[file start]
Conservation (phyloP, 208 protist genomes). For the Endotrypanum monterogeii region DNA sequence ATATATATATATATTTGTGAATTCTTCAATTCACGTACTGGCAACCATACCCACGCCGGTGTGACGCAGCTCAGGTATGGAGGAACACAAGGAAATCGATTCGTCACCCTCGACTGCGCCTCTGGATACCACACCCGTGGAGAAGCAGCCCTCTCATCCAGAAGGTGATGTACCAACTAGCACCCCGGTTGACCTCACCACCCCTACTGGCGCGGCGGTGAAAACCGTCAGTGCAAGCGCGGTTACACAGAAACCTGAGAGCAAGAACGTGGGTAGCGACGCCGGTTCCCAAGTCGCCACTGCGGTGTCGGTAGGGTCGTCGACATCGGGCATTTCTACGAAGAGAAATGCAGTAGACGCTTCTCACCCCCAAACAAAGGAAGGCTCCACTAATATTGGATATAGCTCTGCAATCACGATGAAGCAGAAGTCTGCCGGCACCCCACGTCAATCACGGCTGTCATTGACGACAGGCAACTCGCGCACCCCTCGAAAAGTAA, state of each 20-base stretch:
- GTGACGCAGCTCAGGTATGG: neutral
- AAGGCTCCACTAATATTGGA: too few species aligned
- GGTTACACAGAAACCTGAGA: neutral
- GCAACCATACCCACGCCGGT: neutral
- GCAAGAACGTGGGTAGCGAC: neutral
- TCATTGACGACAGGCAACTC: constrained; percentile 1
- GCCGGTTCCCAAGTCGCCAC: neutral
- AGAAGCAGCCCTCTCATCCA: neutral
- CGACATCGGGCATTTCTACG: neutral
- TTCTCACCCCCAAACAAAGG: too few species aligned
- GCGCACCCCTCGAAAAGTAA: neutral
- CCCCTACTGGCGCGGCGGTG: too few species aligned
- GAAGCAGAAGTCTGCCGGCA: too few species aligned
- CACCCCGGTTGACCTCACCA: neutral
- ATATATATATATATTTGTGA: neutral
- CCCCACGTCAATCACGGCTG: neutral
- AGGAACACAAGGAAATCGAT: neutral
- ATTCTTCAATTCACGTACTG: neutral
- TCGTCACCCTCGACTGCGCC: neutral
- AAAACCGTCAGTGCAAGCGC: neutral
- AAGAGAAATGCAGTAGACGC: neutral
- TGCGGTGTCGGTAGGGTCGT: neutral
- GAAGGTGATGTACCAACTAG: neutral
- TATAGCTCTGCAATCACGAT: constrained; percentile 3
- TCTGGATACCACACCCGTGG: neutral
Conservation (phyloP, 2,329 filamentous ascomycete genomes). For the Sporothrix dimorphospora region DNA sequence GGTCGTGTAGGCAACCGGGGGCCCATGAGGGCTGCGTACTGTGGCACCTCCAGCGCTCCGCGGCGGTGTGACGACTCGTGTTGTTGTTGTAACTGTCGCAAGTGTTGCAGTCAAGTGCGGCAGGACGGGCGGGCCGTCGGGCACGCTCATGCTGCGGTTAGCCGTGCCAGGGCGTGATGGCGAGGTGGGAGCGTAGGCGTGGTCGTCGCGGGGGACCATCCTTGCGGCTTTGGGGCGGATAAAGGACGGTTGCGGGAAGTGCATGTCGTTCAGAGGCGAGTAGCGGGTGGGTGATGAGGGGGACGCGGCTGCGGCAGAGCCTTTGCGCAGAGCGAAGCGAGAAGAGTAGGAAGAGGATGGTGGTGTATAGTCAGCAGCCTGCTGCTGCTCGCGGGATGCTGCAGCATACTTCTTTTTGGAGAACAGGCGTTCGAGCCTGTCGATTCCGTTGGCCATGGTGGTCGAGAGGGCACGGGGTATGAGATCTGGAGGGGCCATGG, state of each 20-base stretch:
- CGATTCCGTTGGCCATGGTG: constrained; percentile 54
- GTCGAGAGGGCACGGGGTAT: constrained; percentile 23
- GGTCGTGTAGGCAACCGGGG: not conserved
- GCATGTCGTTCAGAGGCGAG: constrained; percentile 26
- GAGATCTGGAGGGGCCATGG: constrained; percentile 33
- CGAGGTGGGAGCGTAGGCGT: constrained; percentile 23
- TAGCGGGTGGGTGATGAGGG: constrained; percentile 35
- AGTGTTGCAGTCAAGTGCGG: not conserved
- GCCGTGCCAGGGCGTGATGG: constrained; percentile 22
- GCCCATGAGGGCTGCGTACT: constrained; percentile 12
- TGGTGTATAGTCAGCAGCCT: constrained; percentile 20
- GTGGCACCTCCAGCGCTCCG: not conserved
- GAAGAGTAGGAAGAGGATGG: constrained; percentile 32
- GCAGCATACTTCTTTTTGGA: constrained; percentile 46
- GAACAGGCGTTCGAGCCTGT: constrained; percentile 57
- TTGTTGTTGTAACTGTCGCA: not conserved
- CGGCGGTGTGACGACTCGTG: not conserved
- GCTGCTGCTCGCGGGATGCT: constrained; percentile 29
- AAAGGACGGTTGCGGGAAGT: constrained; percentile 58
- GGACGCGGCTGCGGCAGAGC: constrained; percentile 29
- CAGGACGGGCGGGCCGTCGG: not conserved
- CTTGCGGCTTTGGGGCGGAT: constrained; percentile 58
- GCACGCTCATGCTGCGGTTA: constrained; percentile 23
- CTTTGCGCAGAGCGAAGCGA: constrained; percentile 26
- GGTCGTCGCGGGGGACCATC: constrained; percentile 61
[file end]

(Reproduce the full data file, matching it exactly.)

Conservation (phyloP, 208 protist genomes). For the Endotrypanum monterogeii region DNA sequence ATATATATATATATTTGTGAATTCTTCAATTCACGTACTGGCAACCATACCCACGCCGGTGTGACGCAGCTCAGGTATGGAGGAACACAAGGAAATCGATTCGTCACCCTCGACTGCGCCTCTGGATACCACACCCGTGGAGAAGCAGCCCTCTCATCCAGAAGGTGATGTACCAACTAGCACCCCGGTTGACCTCACCACCCCTACTGGCGCGGCGGTGAAAACCGTCAGTGCAAGCGCGGTTACACAGAAACCTGAGAGCAAGAACGTGGGTAGCGACGCCGGTTCCCAAGTCGCCACTGCGGTGTCGGTAGGGTCGTCGACATCGGGCATTTCTACGAAGAGAAATGCAGTAGACGCTTCTCACCCCCAAACAAAGGAAGGCTCCACTAATATTGGATATAGCTCTGCAATCACGATGAAGCAGAAGTCTGCCGGCACCCCACGTCAATCACGGCTGTCATTGACGACAGGCAACTCGCGCACCCCTCGAAAAGTAA, state of each 20-base stretch:
- GTGACGCAGCTCAGGTATGG: neutral
- AAGGCTCCACTAATATTGGA: too few species aligned
- GGTTACACAGAAACCTGAGA: neutral
- GCAACCATACCCACGCCGGT: neutral
- GCAAGAACGTGGGTAGCGAC: neutral
- TCATTGACGACAGGCAACTC: constrained; percentile 1
- GCCGGTTCCCAAGTCGCCAC: neutral
- AGAAGCAGCCCTCTCATCCA: neutral
- CGACATCGGGCATTTCTACG: neutral
- TTCTCACCCCCAAACAAAGG: too few species aligned
- GCGCACCCCTCGAAAAGTAA: neutral
- CCCCTACTGGCGCGGCGGTG: too few species aligned
- GAAGCAGAAGTCTGCCGGCA: too few species aligned
- CACCCCGGTTGACCTCACCA: neutral
- ATATATATATATATTTGTGA: neutral
- CCCCACGTCAATCACGGCTG: neutral
- AGGAACACAAGGAAATCGAT: neutral
- ATTCTTCAATTCACGTACTG: neutral
- TCGTCACCCTCGACTGCGCC: neutral
- AAAACCGTCAGTGCAAGCGC: neutral
- AAGAGAAATGCAGTAGACGC: neutral
- TGCGGTGTCGGTAGGGTCGT: neutral
- GAAGGTGATGTACCAACTAG: neutral
- TATAGCTCTGCAATCACGAT: constrained; percentile 3
- TCTGGATACCACACCCGTGG: neutral
Conservation (phyloP, 2,329 filamentous ascomycete genomes). For the Sporothrix dimorphospora region DNA sequence GGTCGTGTAGGCAACCGGGGGCCCATGAGGGCTGCGTACTGTGGCACCTCCAGCGCTCCGCGGCGGTGTGACGACTCGTGTTGTTGTTGTAACTGTCGCAAGTGTTGCAGTCAAGTGCGGCAGGACGGGCGGGCCGTCGGGCACGCTCATGCTGCGGTTAGCCGTGCCAGGGCGTGATGGCGAGGTGGGAGCGTAGGCGTGGTCGTCGCGGGGGACCATCCTTGCGGCTTTGGGGCGGATAAAGGACGGTTGCGGGAAGTGCATGTCGTTCAGAGGCGAGTAGCGGGTGGGTGATGAGGGGGACGCGGCTGCGGCAGAGCCTTTGCGCAGAGCGAAGCGAGAAGAGTAGGAAGAGGATGGTGGTGTATAGTCAGCAGCCTGCTGCTGCTCGCGGGATGCTGCAGCATACTTCTTTTTGGAGAACAGGCGTTCGAGCCTGTCGATTCCGTTGGCCATGGTGGTCGAGAGGGCACGGGGTATGAGATCTGGAGGGGCCATGG, state of each 20-base stretch:
- CGATTCCGTTGGCCATGGTG: constrained; percentile 54
- GTCGAGAGGGCACGGGGTAT: constrained; percentile 23
- GGTCGTGTAGGCAACCGGGG: not conserved
- GCATGTCGTTCAGAGGCGAG: constrained; percentile 26
- GAGATCTGGAGGGGCCATGG: constrained; percentile 33
- CGAGGTGGGAGCGTAGGCGT: constrained; percentile 23
- TAGCGGGTGGGTGATGAGGG: constrained; percentile 35
- AGTGTTGCAGTCAAGTGCGG: not conserved
- GCCGTGCCAGGGCGTGATGG: constrained; percentile 22
- GCCCATGAGGGCTGCGTACT: constrained; percentile 12
- TGGTGTATAGTCAGCAGCCT: constrained; percentile 20
- GTGGCACCTCCAGCGCTCCG: not conserved
- GAAGAGTAGGAAGAGGATGG: constrained; percentile 32
- GCAGCATACTTCTTTTTGGA: constrained; percentile 46
- GAACAGGCGTTCGAGCCTGT: constrained; percentile 57
- TTGTTGTTGTAACTGTCGCA: not conserved
- CGGCGGTGTGACGACTCGTG: not conserved
- GCTGCTGCTCGCGGGATGCT: constrained; percentile 29
- AAAGGACGGTTGCGGGAAGT: constrained; percentile 58
- GGACGCGGCTGCGGCAGAGC: constrained; percentile 29
- CAGGACGGGCGGGCCGTCGG: not conserved
- CTTGCGGCTTTGGGGCGGAT: constrained; percentile 58
- GCACGCTCATGCTGCGGTTA: constrained; percentile 23
- CTTTGCGCAGAGCGAAGCGA: constrained; percentile 26
- GGTCGTCGCGGGGGACCATC: constrained; percentile 61